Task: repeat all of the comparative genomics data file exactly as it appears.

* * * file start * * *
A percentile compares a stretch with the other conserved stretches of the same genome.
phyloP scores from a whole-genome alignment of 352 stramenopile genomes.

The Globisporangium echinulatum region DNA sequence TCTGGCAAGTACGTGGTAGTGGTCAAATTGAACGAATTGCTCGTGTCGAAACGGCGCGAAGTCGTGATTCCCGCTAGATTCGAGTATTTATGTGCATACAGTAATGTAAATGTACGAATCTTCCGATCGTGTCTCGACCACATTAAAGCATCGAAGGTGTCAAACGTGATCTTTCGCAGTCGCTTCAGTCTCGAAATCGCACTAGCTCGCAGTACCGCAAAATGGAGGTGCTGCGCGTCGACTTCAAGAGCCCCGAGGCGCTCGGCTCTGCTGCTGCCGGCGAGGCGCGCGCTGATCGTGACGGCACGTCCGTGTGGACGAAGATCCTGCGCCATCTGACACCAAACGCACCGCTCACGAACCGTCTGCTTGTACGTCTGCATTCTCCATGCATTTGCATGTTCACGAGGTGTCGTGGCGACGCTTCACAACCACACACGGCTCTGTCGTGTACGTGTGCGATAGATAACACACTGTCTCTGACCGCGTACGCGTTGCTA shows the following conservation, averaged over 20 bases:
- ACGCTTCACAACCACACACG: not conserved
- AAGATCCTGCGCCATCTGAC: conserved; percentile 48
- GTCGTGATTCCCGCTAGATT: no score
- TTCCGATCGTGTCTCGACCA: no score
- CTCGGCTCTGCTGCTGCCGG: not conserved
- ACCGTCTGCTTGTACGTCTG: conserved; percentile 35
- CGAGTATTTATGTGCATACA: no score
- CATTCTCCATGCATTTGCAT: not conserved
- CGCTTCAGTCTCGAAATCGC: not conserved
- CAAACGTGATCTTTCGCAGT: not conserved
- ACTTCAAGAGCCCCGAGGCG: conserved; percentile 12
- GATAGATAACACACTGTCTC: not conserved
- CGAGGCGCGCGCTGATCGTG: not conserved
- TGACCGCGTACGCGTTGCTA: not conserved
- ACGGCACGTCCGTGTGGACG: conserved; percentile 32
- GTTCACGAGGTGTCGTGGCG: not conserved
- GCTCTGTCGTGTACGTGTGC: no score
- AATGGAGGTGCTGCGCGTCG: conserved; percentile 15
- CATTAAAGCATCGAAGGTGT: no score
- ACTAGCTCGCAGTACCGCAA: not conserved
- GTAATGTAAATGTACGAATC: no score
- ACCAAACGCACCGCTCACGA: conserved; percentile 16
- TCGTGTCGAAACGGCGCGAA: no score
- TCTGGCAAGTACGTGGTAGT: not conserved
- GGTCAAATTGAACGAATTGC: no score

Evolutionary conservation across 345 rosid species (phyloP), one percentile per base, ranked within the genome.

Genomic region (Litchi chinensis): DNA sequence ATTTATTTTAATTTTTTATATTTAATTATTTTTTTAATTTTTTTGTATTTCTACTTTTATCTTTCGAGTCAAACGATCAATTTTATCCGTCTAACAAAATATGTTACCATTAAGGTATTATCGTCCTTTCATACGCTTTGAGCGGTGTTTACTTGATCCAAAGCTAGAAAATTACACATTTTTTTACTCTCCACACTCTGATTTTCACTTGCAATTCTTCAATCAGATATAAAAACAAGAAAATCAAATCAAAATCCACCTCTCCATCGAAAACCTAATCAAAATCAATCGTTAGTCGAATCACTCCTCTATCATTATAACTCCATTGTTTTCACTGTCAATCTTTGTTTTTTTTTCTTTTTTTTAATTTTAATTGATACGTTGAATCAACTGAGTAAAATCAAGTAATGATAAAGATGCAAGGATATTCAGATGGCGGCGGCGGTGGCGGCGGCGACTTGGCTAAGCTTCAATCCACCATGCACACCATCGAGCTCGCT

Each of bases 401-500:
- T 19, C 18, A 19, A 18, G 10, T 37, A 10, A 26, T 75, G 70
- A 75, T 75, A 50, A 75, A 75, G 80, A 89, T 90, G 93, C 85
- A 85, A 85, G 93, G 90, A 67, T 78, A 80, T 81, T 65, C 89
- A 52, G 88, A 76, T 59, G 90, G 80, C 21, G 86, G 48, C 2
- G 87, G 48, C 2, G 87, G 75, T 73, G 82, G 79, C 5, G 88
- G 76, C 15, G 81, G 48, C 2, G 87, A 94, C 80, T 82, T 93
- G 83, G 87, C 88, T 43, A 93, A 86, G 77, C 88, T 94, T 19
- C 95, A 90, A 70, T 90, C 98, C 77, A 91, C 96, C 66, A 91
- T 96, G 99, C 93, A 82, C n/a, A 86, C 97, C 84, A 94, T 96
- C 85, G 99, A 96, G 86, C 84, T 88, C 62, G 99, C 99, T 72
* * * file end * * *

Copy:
A percentile compares a stretch with the other conserved stretches of the same genome.
phyloP scores from a whole-genome alignment of 352 stramenopile genomes.

The Globisporangium echinulatum region DNA sequence TCTGGCAAGTACGTGGTAGTGGTCAAATTGAACGAATTGCTCGTGTCGAAACGGCGCGAAGTCGTGATTCCCGCTAGATTCGAGTATTTATGTGCATACAGTAATGTAAATGTACGAATCTTCCGATCGTGTCTCGACCACATTAAAGCATCGAAGGTGTCAAACGTGATCTTTCGCAGTCGCTTCAGTCTCGAAATCGCACTAGCTCGCAGTACCGCAAAATGGAGGTGCTGCGCGTCGACTTCAAGAGCCCCGAGGCGCTCGGCTCTGCTGCTGCCGGCGAGGCGCGCGCTGATCGTGACGGCACGTCCGTGTGGACGAAGATCCTGCGCCATCTGACACCAAACGCACCGCTCACGAACCGTCTGCTTGTACGTCTGCATTCTCCATGCATTTGCATGTTCACGAGGTGTCGTGGCGACGCTTCACAACCACACACGGCTCTGTCGTGTACGTGTGCGATAGATAACACACTGTCTCTGACCGCGTACGCGTTGCTA shows the following conservation, averaged over 20 bases:
- ACGCTTCACAACCACACACG: not conserved
- AAGATCCTGCGCCATCTGAC: conserved; percentile 48
- GTCGTGATTCCCGCTAGATT: no score
- TTCCGATCGTGTCTCGACCA: no score
- CTCGGCTCTGCTGCTGCCGG: not conserved
- ACCGTCTGCTTGTACGTCTG: conserved; percentile 35
- CGAGTATTTATGTGCATACA: no score
- CATTCTCCATGCATTTGCAT: not conserved
- CGCTTCAGTCTCGAAATCGC: not conserved
- CAAACGTGATCTTTCGCAGT: not conserved
- ACTTCAAGAGCCCCGAGGCG: conserved; percentile 12
- GATAGATAACACACTGTCTC: not conserved
- CGAGGCGCGCGCTGATCGTG: not conserved
- TGACCGCGTACGCGTTGCTA: not conserved
- ACGGCACGTCCGTGTGGACG: conserved; percentile 32
- GTTCACGAGGTGTCGTGGCG: not conserved
- GCTCTGTCGTGTACGTGTGC: no score
- AATGGAGGTGCTGCGCGTCG: conserved; percentile 15
- CATTAAAGCATCGAAGGTGT: no score
- ACTAGCTCGCAGTACCGCAA: not conserved
- GTAATGTAAATGTACGAATC: no score
- ACCAAACGCACCGCTCACGA: conserved; percentile 16
- TCGTGTCGAAACGGCGCGAA: no score
- TCTGGCAAGTACGTGGTAGT: not conserved
- GGTCAAATTGAACGAATTGC: no score

Evolutionary conservation across 345 rosid species (phyloP), one percentile per base, ranked within the genome.

Genomic region (Litchi chinensis): DNA sequence ATTTATTTTAATTTTTTATATTTAATTATTTTTTTAATTTTTTTGTATTTCTACTTTTATCTTTCGAGTCAAACGATCAATTTTATCCGTCTAACAAAATATGTTACCATTAAGGTATTATCGTCCTTTCATACGCTTTGAGCGGTGTTTACTTGATCCAAAGCTAGAAAATTACACATTTTTTTACTCTCCACACTCTGATTTTCACTTGCAATTCTTCAATCAGATATAAAAACAAGAAAATCAAATCAAAATCCACCTCTCCATCGAAAACCTAATCAAAATCAATCGTTAGTCGAATCACTCCTCTATCATTATAACTCCATTGTTTTCACTGTCAATCTTTGTTTTTTTTTCTTTTTTTTAATTTTAATTGATACGTTGAATCAACTGAGTAAAATCAAGTAATGATAAAGATGCAAGGATATTCAGATGGCGGCGGCGGTGGCGGCGGCGACTTGGCTAAGCTTCAATCCACCATGCACACCATCGAGCTCGCT

Each of bases 401-500:
- T 19, C 18, A 19, A 18, G 10, T 37, A 10, A 26, T 75, G 70
- A 75, T 75, A 50, A 75, A 75, G 80, A 89, T 90, G 93, C 85
- A 85, A 85, G 93, G 90, A 67, T 78, A 80, T 81, T 65, C 89
- A 52, G 88, A 76, T 59, G 90, G 80, C 21, G 86, G 48, C 2
- G 87, G 48, C 2, G 87, G 75, T 73, G 82, G 79, C 5, G 88
- G 76, C 15, G 81, G 48, C 2, G 87, A 94, C 80, T 82, T 93
- G 83, G 87, C 88, T 43, A 93, A 86, G 77, C 88, T 94, T 19
- C 95, A 90, A 70, T 90, C 98, C 77, A 91, C 96, C 66, A 91
- T 96, G 99, C 93, A 82, C n/a, A 86, C 97, C 84, A 94, T 96
- C 85, G 99, A 96, G 86, C 84, T 88, C 62, G 99, C 99, T 72